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Hoffmann, R. A wiki for the life sciences where authorship matters. Nature Genetics (2008)

The disaccharide effect of sucrose feeding on glucuronide excretion and bile concentration of injected phenolphthalein in guinea pigs.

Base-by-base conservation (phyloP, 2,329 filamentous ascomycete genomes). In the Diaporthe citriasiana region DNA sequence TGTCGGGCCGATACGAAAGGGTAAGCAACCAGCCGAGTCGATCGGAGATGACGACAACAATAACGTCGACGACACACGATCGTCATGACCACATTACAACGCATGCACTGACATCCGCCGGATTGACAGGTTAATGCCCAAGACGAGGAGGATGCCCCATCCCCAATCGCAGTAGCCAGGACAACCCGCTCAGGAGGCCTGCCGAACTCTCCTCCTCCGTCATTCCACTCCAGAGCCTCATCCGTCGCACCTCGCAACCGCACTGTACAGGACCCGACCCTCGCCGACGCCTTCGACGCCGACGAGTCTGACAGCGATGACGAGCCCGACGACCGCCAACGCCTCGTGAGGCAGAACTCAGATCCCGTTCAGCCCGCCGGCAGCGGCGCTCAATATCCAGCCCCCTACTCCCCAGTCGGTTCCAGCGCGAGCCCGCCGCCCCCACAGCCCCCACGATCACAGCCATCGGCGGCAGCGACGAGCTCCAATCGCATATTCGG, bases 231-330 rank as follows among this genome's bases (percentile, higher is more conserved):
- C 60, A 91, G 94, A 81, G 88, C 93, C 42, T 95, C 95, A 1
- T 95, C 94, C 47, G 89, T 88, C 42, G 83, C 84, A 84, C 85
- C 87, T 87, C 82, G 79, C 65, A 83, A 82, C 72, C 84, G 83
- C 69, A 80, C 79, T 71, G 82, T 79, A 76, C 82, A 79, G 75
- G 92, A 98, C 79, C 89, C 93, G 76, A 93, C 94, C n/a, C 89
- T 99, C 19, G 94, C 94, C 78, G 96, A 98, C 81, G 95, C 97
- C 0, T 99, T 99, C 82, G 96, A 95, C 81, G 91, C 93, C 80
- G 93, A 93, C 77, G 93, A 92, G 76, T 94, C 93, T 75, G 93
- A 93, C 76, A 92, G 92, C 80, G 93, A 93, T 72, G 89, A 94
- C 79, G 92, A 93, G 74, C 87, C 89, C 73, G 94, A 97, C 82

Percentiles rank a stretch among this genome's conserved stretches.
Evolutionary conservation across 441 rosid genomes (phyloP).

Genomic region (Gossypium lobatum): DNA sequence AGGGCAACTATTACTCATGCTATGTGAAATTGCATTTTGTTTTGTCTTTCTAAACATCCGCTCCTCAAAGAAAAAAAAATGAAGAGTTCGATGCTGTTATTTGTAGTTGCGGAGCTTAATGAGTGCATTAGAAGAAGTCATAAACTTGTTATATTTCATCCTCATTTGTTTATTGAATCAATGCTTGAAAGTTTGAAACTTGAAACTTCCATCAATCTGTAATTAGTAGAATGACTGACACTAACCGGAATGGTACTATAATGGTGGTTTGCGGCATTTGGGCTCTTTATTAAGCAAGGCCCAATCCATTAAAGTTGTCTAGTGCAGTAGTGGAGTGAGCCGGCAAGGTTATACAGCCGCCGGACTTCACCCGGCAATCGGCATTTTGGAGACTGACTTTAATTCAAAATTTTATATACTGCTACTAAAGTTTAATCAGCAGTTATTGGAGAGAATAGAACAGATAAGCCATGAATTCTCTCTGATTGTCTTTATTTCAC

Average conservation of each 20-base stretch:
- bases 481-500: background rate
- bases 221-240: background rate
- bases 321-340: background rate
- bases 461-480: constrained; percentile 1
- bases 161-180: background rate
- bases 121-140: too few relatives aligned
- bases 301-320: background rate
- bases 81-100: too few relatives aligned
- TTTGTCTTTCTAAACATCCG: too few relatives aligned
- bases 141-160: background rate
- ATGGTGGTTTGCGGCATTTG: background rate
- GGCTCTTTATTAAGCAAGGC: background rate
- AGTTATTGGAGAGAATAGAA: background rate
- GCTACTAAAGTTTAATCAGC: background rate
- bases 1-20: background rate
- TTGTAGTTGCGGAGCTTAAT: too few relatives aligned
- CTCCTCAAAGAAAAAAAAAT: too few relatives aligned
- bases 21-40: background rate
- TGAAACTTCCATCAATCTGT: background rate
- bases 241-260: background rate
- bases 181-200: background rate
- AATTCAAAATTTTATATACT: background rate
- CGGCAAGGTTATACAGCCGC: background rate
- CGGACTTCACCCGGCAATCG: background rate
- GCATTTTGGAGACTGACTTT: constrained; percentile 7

The hypothesis tested was that feeding guinea pigs sucrose produces a more rapid concentration in the bile and excretion in the feces and urine of substances catabolized by the liver than does feeding invert sugar (50:50 mixture of glucose and fructose). Fifty male guinea pigs of the Hartley strain were divided into two groups of 25 animals each and fed for 4 wk repelleted nonpurified diet with 20% of total energy provided by sucrose or invert sugar. At the end of 4 wk all 50 animals were injected i.p. with a dose of 15 mg/kg body weight of phenolphthalein. Phenolphthalein is excreted almost quantitatively in feces. After injection all guinea pigs were housed in metabolism cages. Urine and feces were recovered and analyzed for free glucuronic acid and glucuronide content by a modified naphthoresorcinol procedure over 24 h. Guinea pigs fed sucrose produced more urine than those fed invert sugar, although there was no difference in water intake. After 24 h 15 animals in each group were killed, and the bile was sampled from their gall bladders to determine its phenolphthalein content. The remaining 10 animals in each group were held three additional days when they were killed and their bile was sampled to determine its phenolphthalein content. All biliary phenolphthalein was in conjugated form. Guinea pigs fed sucrose had less free glucuronic acid in their feces than those fed invert sugar. Feeding sucrose resulted in a higher bile conjugated phenolphthalein content 4 d after injection than did feeding invert sugar.(ABSTRACT TRUNCATED AT 250 WORDS)[1]


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